Northumbria Police and Crime Commissioner has warned the North East needs to use every resource it can get its hands on to reinvest in community services and youth provision to help rescue future generations out of hardship.

 Speaking at the Convention of the North in Manchester, she told delegates there is a real need for ‘Sure Start Mark 2’.

Her comments follow saddening statistics out this week from the All-Party Parliamentary Group (APPG) Child of the North, which warned North East child poverty is now the highest since 2001.

In her speech, made in front of business, political and civic leaders discussing the opportunities and challenges facing the North, she outlined how investing in people regardless of their background leads to happier, safer neighbourhoods and a thriving cultural scene.

Established in 1999, Sure Start Children’s Centres brought together health, parenting support, childcare and employment services. Widespread evidence suggests they saved the NHS millions of pounds in terms of improving the lives of those trapped in poverty, as well as helping families to give their children the best possible start in life.

Kim said: “In the North East, where I am Police Commissioner, the strategic policing plan I put in place is called Fighting Poverty, Fighting Crime, and part of what I am doing is bringing back Sure Starts centres by stealth. I’m using money recovered from criminals to reinvest in community services and youth provisions and my Violence Reduction Unit to backing local community hubs that bring people together, helping them through times and keep kids out of trouble.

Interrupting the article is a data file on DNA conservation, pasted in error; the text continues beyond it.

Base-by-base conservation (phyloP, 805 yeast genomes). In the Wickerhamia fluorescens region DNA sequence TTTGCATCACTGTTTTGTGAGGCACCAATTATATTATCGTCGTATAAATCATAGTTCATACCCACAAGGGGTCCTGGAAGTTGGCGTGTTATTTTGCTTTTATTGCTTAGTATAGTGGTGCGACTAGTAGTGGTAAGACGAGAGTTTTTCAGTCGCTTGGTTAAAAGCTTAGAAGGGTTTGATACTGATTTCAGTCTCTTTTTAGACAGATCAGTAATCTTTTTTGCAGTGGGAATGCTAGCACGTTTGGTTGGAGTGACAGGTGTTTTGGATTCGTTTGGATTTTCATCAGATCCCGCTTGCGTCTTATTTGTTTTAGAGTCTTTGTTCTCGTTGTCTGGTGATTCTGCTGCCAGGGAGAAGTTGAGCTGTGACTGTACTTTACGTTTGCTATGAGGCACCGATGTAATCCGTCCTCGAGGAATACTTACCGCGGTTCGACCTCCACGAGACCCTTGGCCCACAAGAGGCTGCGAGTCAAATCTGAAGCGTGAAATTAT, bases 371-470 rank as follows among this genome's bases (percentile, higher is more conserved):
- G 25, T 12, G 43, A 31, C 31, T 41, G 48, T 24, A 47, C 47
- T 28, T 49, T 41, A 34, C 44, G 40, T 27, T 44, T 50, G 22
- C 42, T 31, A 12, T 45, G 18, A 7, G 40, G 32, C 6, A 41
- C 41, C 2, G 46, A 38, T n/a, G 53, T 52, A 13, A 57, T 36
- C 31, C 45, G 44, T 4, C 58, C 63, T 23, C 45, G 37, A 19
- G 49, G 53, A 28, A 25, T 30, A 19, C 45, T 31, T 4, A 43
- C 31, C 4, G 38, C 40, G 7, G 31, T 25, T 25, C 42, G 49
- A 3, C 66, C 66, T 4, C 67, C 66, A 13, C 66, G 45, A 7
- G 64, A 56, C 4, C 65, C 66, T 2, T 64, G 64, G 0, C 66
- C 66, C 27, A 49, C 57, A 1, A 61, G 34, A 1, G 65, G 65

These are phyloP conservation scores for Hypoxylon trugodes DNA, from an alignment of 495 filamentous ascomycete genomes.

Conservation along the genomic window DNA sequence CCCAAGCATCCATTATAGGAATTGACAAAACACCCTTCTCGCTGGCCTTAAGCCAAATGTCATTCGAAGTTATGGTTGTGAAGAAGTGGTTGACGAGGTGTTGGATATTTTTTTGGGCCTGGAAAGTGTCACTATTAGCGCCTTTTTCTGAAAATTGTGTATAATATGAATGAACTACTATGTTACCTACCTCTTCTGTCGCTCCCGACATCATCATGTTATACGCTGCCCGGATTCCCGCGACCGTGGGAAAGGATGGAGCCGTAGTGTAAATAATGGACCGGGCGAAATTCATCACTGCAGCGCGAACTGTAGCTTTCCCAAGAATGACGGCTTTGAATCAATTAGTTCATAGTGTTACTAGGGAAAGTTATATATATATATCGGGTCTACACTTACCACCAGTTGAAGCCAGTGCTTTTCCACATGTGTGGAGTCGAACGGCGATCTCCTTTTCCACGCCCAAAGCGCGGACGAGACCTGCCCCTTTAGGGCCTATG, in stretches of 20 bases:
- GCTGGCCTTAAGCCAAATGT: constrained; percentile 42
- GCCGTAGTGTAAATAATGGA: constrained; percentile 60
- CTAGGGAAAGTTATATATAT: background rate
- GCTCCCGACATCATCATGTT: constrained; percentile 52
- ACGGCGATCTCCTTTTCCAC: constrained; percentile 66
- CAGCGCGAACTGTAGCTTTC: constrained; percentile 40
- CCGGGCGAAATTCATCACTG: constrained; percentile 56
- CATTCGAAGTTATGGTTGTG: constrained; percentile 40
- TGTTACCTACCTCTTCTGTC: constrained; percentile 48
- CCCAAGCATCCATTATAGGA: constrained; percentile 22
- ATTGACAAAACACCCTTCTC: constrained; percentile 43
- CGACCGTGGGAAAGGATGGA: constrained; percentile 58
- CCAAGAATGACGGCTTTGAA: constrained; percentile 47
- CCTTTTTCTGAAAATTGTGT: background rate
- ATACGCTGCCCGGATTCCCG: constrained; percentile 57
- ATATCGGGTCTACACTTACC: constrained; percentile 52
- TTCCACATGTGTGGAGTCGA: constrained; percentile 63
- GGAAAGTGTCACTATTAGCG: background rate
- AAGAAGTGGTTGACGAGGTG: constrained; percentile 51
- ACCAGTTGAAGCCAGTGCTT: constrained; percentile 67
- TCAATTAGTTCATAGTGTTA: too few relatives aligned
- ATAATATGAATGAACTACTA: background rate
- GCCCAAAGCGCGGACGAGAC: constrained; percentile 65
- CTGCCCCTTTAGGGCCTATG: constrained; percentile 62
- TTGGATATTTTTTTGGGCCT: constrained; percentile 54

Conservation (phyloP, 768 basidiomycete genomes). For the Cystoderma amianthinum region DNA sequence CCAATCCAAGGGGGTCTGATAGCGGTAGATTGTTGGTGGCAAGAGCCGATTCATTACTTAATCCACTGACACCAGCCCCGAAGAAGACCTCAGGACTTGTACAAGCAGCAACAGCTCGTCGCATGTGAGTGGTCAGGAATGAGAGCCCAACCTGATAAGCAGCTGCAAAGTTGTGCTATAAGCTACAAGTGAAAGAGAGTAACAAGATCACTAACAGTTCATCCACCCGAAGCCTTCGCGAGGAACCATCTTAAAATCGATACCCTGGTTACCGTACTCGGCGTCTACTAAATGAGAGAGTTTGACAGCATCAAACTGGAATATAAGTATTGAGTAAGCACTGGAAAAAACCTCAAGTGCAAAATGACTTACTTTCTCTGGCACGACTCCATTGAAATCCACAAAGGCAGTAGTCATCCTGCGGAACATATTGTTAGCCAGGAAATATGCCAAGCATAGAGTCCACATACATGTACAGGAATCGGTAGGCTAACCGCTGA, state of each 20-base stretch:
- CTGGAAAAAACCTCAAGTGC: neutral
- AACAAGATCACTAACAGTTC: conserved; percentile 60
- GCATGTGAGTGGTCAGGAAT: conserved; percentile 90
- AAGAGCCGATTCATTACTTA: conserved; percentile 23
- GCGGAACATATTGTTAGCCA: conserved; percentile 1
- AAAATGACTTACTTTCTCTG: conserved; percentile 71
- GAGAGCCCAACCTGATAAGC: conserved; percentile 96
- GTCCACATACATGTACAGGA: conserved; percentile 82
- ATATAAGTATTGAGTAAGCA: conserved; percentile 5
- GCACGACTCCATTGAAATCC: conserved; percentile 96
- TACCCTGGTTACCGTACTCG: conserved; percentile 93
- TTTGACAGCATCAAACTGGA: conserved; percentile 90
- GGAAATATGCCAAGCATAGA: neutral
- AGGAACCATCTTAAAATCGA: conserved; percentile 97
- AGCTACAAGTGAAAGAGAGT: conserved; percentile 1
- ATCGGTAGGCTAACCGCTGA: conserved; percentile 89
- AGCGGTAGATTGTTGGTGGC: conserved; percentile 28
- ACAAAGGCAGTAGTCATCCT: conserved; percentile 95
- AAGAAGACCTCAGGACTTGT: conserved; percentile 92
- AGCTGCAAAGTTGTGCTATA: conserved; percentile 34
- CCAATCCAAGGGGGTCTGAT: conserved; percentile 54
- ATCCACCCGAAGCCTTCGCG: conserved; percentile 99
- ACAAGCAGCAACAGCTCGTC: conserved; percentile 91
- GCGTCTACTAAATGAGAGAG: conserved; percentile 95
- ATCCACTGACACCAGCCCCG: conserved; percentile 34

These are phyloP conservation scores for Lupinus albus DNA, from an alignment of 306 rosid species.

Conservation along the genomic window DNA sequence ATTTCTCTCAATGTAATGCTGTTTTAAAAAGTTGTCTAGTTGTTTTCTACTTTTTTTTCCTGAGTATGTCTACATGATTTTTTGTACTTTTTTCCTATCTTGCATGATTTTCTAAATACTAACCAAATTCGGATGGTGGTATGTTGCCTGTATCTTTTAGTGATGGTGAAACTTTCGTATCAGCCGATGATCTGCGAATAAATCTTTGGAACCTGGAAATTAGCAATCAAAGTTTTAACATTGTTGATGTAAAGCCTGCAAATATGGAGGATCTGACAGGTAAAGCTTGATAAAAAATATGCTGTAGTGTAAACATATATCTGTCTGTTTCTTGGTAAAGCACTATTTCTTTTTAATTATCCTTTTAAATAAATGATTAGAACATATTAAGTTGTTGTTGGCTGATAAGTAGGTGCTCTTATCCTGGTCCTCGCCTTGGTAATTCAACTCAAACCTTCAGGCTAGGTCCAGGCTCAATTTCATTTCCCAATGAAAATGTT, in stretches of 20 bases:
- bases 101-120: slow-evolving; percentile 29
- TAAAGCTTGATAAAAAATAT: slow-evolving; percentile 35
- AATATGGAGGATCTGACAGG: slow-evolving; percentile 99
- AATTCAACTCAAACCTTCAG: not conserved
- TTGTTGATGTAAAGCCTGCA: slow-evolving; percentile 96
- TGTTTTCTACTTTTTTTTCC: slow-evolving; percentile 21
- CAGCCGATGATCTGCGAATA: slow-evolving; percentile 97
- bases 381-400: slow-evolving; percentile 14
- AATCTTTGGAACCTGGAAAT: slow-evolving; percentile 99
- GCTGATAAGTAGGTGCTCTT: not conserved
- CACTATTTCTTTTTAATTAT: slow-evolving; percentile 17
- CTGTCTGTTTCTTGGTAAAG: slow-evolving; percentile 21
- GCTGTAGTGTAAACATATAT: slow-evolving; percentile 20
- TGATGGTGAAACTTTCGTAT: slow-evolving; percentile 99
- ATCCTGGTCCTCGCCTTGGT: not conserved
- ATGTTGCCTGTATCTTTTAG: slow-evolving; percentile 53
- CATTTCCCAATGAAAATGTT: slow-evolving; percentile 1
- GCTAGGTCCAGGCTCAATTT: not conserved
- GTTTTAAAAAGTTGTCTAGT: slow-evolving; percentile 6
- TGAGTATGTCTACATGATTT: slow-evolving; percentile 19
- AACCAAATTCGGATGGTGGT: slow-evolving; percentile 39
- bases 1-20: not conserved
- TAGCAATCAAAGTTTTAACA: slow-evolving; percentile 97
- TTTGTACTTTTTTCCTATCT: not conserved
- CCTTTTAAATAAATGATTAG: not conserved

“Let’s face it, Sure Start Centres should never have been closed down – they brought the North East and its people huge benefits yet since 2010 we’ve seen them ripped from the heart of some of our most deprived communities. And now, over a decade later, there’s no money directly available to fund ongoing interventions despite the benefits they bring elsewhere in the system.

“So, in the North East we’re finding new ways to fund centres that create real opportunity- whether that’s supporting parents to keep kids on the right track or investing in the trusted cultural role models who show there is a better way.

“We have some amazing charity-led centres that are desperately trying to fill the void and help local people to thrive like the Howdon Community Hub in North Tyneside or Pallion Action Group in Sunderland. There are brilliant people doing brilliant things. Not everyone is lucky enough to have support like this on their doorstep though. So, we all must keep doing all we can. If we get the basics right for young people we can prevent criminality later in life and we can ensure that it’s not just the kids going to good schools who go on to become the northern starts of sport, business or culture in the future.”